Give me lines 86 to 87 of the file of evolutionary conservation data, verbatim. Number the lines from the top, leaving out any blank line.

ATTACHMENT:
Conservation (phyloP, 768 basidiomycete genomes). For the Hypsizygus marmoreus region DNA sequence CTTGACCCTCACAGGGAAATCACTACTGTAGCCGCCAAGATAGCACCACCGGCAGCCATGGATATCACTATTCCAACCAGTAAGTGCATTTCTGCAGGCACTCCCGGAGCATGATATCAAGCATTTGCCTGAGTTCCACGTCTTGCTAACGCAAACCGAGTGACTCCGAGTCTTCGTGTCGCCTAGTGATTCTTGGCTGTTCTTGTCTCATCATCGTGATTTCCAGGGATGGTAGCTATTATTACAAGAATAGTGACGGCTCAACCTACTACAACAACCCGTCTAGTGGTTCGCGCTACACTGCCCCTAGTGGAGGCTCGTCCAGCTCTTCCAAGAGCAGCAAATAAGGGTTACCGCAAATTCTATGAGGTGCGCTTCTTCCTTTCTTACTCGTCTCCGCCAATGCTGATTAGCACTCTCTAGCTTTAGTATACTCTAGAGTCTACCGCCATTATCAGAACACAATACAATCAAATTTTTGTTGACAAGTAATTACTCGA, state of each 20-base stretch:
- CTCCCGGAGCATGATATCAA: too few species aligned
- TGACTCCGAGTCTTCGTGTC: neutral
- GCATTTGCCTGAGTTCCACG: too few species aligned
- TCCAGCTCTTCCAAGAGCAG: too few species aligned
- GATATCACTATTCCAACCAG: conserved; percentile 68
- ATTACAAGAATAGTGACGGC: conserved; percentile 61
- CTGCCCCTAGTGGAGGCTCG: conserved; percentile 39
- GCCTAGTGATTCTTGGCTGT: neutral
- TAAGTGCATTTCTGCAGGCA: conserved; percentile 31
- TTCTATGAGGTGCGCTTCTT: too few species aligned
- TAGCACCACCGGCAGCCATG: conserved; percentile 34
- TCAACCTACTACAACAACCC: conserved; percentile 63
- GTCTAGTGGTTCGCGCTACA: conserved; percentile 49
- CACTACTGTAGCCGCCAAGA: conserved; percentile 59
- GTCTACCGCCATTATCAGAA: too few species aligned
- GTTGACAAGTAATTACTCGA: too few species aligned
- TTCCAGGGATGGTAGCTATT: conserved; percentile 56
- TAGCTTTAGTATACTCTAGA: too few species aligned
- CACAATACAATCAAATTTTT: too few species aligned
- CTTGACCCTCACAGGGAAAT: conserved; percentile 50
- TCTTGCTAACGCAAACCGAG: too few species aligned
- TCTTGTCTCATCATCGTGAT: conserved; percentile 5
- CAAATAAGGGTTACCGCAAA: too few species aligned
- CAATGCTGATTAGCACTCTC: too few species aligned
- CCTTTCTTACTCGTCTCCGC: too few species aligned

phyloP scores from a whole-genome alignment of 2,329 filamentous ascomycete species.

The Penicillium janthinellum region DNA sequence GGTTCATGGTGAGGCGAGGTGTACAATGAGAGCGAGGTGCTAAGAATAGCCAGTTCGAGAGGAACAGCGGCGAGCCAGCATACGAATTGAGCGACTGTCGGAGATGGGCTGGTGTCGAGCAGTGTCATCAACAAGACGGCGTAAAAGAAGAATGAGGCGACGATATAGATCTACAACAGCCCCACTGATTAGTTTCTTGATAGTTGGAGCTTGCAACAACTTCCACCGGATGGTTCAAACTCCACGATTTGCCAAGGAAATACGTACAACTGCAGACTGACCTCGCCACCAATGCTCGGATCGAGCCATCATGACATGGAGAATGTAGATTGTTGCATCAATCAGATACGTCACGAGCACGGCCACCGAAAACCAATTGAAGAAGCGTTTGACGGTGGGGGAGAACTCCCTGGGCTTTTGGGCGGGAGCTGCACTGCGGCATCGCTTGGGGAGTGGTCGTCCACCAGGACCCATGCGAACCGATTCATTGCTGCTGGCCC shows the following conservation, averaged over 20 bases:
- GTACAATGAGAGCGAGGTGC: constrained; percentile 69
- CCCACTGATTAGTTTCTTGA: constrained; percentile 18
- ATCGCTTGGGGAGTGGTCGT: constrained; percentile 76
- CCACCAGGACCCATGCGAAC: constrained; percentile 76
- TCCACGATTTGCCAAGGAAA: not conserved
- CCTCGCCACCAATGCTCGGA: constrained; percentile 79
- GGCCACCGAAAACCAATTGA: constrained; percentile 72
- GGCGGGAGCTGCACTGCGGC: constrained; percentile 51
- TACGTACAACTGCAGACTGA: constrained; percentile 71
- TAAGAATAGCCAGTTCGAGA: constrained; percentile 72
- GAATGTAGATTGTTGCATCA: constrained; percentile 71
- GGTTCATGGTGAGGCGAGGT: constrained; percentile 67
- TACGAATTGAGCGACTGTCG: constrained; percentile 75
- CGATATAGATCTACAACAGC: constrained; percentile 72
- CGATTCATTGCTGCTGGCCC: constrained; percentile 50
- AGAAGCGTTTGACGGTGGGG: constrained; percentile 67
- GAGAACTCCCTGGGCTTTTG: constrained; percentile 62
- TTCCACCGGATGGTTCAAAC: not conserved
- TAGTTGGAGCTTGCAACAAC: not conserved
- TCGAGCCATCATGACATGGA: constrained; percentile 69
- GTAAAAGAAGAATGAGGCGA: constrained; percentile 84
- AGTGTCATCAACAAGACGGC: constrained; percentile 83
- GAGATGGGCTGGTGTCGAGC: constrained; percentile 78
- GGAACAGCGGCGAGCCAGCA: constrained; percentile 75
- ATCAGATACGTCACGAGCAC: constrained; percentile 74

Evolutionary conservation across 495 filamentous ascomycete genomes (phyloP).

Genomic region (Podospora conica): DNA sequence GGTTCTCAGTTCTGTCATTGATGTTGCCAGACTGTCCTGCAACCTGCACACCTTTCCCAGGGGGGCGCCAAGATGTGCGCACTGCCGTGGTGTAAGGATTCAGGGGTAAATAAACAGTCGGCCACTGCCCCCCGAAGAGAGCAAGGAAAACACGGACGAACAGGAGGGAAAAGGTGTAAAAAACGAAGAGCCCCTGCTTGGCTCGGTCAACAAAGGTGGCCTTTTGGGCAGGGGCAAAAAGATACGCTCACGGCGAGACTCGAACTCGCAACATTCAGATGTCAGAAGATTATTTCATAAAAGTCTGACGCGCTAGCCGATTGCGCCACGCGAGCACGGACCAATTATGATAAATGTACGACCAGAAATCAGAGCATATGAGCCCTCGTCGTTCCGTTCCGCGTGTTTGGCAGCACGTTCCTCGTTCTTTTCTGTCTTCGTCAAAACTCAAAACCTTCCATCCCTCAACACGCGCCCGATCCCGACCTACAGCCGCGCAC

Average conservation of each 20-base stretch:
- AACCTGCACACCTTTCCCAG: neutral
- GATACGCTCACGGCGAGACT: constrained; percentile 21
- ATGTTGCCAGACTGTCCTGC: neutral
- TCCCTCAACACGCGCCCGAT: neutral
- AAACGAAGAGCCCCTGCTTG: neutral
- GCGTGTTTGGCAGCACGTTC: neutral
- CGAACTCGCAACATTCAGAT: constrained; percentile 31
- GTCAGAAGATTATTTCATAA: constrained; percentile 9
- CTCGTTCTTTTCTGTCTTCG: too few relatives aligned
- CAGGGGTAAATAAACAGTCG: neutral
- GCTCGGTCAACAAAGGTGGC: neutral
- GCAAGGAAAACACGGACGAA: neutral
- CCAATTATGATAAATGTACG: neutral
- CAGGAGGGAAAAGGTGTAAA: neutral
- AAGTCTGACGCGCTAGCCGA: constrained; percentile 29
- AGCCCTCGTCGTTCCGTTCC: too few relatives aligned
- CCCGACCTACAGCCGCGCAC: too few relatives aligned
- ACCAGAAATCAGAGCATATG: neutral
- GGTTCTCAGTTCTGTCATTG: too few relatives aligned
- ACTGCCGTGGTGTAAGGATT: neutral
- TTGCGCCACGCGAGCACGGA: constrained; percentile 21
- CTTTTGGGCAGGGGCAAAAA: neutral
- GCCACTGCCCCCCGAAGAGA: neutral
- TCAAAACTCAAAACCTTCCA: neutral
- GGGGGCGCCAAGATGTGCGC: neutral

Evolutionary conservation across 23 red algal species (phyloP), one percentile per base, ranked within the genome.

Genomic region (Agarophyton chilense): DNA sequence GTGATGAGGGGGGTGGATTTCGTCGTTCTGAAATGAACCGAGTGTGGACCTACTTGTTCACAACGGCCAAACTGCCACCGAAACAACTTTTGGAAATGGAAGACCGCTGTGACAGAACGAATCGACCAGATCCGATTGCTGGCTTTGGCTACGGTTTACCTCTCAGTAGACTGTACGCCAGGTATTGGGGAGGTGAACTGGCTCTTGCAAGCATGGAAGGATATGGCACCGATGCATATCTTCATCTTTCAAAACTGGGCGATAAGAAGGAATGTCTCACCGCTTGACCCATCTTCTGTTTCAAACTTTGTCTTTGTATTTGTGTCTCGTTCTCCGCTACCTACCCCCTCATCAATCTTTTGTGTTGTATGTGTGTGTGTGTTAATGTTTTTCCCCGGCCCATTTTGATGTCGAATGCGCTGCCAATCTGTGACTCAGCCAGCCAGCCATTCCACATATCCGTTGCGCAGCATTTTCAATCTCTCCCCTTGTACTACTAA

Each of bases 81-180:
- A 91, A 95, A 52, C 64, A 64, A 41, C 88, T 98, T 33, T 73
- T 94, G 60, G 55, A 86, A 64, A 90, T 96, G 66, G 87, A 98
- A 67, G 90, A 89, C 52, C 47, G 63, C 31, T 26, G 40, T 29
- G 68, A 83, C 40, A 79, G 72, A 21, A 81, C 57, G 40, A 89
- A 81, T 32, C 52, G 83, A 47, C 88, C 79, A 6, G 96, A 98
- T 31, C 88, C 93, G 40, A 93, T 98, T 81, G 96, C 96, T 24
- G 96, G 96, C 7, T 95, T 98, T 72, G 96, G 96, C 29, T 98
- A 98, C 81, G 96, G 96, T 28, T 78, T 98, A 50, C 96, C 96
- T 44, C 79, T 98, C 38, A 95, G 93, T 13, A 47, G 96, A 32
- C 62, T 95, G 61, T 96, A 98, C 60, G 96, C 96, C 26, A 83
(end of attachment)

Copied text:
- T 94, G 60, G 55, A 86, A 64, A 90, T 96, G 66, G 87, A 98
- A 67, G 90, A 89, C 52, C 47, G 63, C 31, T 26, G 40, T 29